Let us now revisit the cranky, snobby, but good-in-a-pinch High WASP world. We will turn our blue-eyed, sun-crinkled gaze on home decor. This is dangerous territory. We take our houses very seriously, even more so our homes.
You see, High WASPs don’t do intentional vignettes. We only find ourselves, mysteriously, in possession of some stuff. Sometimes our kids make things. Or objects return in suitcases, from travels. We collect early American folk art, or saucers, or Vietnamese betel leaf holders.
And one day these things appear, also mysteriously, on surfaces. Because one cannot suspend them in midair.
Let’s say one day you realize you’ve put three boxes in a row. When, you do not remember. You consider that two are for addictive substances, betel nut and tobacco, the other for jewelry, which is also an addictive substance in your culture. Two are from Vietnam, the other from your mother and father’s 1950’s New England wedding.
You survey another surface.
You see the plaque for longest alumni voyage to an old Nassau function. The prize, by the way, was you got to donate A LOT OF MONEY to your alma mater. There’s the photo of your daughter at 7, dancing, intimating future brilliance. Clay fish and penguin origami courtesy of son. More intimations of brilliance. To say nothing of the howling coyote from a Colombian-American friend.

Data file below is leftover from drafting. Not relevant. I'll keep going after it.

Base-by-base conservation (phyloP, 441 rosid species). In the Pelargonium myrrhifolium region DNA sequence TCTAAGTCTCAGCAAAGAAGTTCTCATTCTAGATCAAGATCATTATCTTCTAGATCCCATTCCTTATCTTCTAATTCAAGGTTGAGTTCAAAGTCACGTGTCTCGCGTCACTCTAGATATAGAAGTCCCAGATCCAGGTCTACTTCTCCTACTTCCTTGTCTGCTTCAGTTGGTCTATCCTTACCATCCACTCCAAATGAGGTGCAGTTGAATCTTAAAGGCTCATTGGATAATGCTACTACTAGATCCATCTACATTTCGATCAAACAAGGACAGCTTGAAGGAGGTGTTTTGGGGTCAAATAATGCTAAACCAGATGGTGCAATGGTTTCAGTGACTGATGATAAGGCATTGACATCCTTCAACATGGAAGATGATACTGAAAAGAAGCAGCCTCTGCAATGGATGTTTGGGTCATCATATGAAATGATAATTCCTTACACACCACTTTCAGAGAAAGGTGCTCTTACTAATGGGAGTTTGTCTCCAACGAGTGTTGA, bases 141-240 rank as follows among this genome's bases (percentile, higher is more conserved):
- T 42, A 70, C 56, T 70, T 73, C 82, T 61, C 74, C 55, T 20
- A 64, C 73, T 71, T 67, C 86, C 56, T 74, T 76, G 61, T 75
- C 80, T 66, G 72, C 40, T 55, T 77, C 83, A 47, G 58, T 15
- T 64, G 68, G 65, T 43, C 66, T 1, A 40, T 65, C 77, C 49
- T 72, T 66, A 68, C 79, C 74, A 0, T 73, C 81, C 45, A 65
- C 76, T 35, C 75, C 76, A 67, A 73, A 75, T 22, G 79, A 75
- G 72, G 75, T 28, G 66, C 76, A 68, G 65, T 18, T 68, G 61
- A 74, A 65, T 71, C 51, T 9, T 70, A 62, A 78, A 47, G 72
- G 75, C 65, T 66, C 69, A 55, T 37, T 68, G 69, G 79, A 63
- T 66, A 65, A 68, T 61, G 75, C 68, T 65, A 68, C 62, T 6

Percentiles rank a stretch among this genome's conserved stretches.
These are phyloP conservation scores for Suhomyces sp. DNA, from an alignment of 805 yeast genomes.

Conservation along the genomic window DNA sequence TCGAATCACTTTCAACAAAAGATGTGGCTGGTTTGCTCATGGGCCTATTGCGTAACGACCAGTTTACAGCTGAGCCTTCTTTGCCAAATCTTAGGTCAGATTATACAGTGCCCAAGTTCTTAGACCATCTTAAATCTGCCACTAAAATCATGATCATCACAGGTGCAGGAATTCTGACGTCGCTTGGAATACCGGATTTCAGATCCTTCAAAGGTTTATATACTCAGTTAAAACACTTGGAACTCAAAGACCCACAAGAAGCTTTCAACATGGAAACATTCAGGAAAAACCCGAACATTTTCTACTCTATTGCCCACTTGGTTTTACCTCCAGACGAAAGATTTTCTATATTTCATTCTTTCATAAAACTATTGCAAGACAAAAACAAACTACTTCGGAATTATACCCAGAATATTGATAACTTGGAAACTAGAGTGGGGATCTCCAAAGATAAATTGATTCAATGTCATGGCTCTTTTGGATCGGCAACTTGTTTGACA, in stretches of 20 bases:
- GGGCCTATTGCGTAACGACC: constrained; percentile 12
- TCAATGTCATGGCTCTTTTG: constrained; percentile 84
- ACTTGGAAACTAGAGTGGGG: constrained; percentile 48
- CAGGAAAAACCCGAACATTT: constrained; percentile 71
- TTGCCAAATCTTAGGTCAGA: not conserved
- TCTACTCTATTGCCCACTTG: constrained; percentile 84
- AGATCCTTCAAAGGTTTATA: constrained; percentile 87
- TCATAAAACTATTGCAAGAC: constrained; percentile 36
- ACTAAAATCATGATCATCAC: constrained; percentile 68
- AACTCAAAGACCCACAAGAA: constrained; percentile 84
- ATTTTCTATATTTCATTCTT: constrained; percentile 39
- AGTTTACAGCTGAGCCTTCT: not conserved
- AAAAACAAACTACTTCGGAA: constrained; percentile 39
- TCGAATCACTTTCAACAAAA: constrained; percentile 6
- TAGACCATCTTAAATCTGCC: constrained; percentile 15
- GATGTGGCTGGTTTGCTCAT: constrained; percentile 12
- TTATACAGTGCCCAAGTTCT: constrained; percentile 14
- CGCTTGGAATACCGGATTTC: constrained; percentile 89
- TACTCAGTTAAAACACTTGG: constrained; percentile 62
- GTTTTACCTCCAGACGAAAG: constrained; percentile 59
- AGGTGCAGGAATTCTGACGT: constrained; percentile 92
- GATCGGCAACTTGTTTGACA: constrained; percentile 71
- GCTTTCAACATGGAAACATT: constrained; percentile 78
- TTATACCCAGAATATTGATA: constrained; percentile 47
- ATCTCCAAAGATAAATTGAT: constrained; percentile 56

You decide the time has come to Change Things Up.
You place the box next to a bowl retrieved from the vignette formerly known as The Inside Of Your Cupboard, and study the ratio of gleam to patina. You admire those goggle-eyed goldfish, and wonder about their Chinese symbology. You think for the 1000th time, “Mom, thanks for the wonderful present!”
Then you realize the cigarette box needs polishing. Right. Into the cupboard with its other tarnished silver friends it goes. Who knows what kind of nefarious fun they’ll get up to.
You sigh, and move the betel nut box next to some other betel nut boxes, all in the vicinity of an old Chinese export hatbox. On the hearth. Hey, it’s not yet cold enough to use the fireplace for anything else. Huh. They’re all similar colors. Serendipity.
You retrieve the goggle-eyed goldfish bowl, and nestle it next to the coyote, something Swedish is just across the way.
Now stand back, survey your work, and retrospectively invent a narrative. Let’s plot, meaning both to invent and to diagram, what we actually did. Vignettes are only props for stories, and let us make our stories as true as we can.